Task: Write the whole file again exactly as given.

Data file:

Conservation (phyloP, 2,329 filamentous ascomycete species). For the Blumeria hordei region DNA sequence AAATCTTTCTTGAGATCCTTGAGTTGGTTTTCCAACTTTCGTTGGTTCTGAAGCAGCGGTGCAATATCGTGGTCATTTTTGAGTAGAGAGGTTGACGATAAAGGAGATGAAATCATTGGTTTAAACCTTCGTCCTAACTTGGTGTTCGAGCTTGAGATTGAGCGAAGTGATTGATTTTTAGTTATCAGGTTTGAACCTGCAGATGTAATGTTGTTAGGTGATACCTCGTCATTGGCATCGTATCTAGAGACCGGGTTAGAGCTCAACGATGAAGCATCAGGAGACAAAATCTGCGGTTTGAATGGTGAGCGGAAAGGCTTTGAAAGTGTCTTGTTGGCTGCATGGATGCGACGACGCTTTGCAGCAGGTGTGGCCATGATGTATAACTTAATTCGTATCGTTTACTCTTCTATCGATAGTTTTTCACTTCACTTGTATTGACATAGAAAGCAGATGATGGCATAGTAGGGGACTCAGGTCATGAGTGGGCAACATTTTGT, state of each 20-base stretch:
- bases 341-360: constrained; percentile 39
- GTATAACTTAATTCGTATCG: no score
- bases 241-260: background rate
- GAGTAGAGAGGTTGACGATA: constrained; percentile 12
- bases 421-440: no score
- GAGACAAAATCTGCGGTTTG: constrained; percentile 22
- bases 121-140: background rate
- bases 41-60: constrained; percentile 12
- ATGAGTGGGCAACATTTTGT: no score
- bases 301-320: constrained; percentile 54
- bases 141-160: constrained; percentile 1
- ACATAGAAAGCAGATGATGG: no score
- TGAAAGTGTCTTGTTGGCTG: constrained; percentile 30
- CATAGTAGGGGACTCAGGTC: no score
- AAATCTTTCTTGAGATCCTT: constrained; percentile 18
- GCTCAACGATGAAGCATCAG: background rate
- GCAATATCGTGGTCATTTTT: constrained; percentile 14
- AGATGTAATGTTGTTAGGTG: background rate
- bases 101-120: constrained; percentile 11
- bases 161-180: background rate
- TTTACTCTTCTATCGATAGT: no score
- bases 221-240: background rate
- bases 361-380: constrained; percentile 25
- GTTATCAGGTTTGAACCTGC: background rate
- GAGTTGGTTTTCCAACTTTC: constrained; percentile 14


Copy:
Conservation (phyloP, 2,329 filamentous ascomycete species). For the Blumeria hordei region DNA sequence AAATCTTTCTTGAGATCCTTGAGTTGGTTTTCCAACTTTCGTTGGTTCTGAAGCAGCGGTGCAATATCGTGGTCATTTTTGAGTAGAGAGGTTGACGATAAAGGAGATGAAATCATTGGTTTAAACCTTCGTCCTAACTTGGTGTTCGAGCTTGAGATTGAGCGAAGTGATTGATTTTTAGTTATCAGGTTTGAACCTGCAGATGTAATGTTGTTAGGTGATACCTCGTCATTGGCATCGTATCTAGAGACCGGGTTAGAGCTCAACGATGAAGCATCAGGAGACAAAATCTGCGGTTTGAATGGTGAGCGGAAAGGCTTTGAAAGTGTCTTGTTGGCTGCATGGATGCGACGACGCTTTGCAGCAGGTGTGGCCATGATGTATAACTTAATTCGTATCGTTTACTCTTCTATCGATAGTTTTTCACTTCACTTGTATTGACATAGAAAGCAGATGATGGCATAGTAGGGGACTCAGGTCATGAGTGGGCAACATTTTGT, state of each 20-base stretch:
- bases 341-360: constrained; percentile 39
- GTATAACTTAATTCGTATCG: no score
- bases 241-260: background rate
- GAGTAGAGAGGTTGACGATA: constrained; percentile 12
- bases 421-440: no score
- GAGACAAAATCTGCGGTTTG: constrained; percentile 22
- bases 121-140: background rate
- bases 41-60: constrained; percentile 12
- ATGAGTGGGCAACATTTTGT: no score
- bases 301-320: constrained; percentile 54
- bases 141-160: constrained; percentile 1
- ACATAGAAAGCAGATGATGG: no score
- TGAAAGTGTCTTGTTGGCTG: constrained; percentile 30
- CATAGTAGGGGACTCAGGTC: no score
- AAATCTTTCTTGAGATCCTT: constrained; percentile 18
- GCTCAACGATGAAGCATCAG: background rate
- GCAATATCGTGGTCATTTTT: constrained; percentile 14
- AGATGTAATGTTGTTAGGTG: background rate
- bases 101-120: constrained; percentile 11
- bases 161-180: background rate
- TTTACTCTTCTATCGATAGT: no score
- bases 221-240: background rate
- bases 361-380: constrained; percentile 25
- GTTATCAGGTTTGAACCTGC: background rate
- GAGTTGGTTTTCCAACTTTC: constrained; percentile 14